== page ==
As Quest Diagnostics’ turnaround progressed, decision rights were decentralized gradually, first by placing supervisors into various units who led change and taught employees new behaviors, and then by empowering frontline staff. Although many parts of the Quest Diagnostics organization are now high performers and largely self-directed, it has taken seven years to get there.
Today when Quest Diagnostics acquires a company, Mr. Freeman and his team concentrate on two of the four organizational bases, motivators and information, recognizing their interdependency and combined influence on individual and organizational behavior. Among the first “gene therapies” they perform is to introduce a comprehensive and varied set of metrics that go well beyond the typical financial performance measures that most companies use. There are measures for customer retention, the time it takes to pick up a call in the call center, the time it takes to process a specimen in the labs, employee satisfaction and attrition rates, and more. The system is designed so that all employees know how they can personally influence one or more core performance measures.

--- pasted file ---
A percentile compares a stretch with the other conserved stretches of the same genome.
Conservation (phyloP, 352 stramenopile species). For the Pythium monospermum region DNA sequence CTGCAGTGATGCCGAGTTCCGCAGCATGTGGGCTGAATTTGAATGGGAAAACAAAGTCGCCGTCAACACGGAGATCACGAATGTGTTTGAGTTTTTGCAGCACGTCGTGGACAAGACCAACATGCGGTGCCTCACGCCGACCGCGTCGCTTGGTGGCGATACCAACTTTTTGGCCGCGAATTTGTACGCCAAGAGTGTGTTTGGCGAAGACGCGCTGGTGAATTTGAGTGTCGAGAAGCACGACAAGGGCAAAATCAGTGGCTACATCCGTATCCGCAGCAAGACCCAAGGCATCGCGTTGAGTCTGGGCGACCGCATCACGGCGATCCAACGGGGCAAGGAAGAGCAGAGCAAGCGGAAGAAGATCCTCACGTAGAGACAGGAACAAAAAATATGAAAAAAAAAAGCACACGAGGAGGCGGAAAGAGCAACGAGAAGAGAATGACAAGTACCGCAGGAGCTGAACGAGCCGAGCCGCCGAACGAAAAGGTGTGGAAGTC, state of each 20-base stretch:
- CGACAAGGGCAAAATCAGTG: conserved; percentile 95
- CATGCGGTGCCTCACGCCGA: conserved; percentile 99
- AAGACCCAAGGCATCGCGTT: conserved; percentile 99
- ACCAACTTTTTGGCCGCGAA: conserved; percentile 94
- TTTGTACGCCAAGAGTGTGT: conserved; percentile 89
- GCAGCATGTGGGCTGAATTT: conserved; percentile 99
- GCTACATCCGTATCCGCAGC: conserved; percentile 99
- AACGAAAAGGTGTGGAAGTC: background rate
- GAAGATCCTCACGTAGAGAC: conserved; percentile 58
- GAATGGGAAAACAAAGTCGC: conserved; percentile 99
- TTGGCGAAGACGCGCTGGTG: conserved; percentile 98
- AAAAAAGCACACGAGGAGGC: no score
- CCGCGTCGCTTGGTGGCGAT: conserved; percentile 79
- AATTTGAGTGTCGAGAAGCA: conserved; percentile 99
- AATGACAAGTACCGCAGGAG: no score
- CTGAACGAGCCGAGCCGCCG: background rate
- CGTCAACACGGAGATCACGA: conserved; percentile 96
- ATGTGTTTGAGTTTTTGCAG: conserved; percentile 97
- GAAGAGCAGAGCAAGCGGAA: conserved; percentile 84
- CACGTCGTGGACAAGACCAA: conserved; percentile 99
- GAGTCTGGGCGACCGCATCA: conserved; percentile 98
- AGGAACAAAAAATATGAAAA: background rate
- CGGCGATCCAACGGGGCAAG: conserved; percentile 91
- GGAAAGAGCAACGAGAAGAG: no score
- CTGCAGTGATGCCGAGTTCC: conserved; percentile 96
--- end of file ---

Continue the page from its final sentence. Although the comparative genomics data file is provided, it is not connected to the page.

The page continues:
The only way this information can influence the day-to-day behavior and decisions of employees throughout the organization is if decision makers have the information on hand when they need it. Quest Diagnostics posts various metrics on different timetables depending on the type of management issue: Customer retention metrics are posted at least once a month; specimen turnaround time is posted every morning.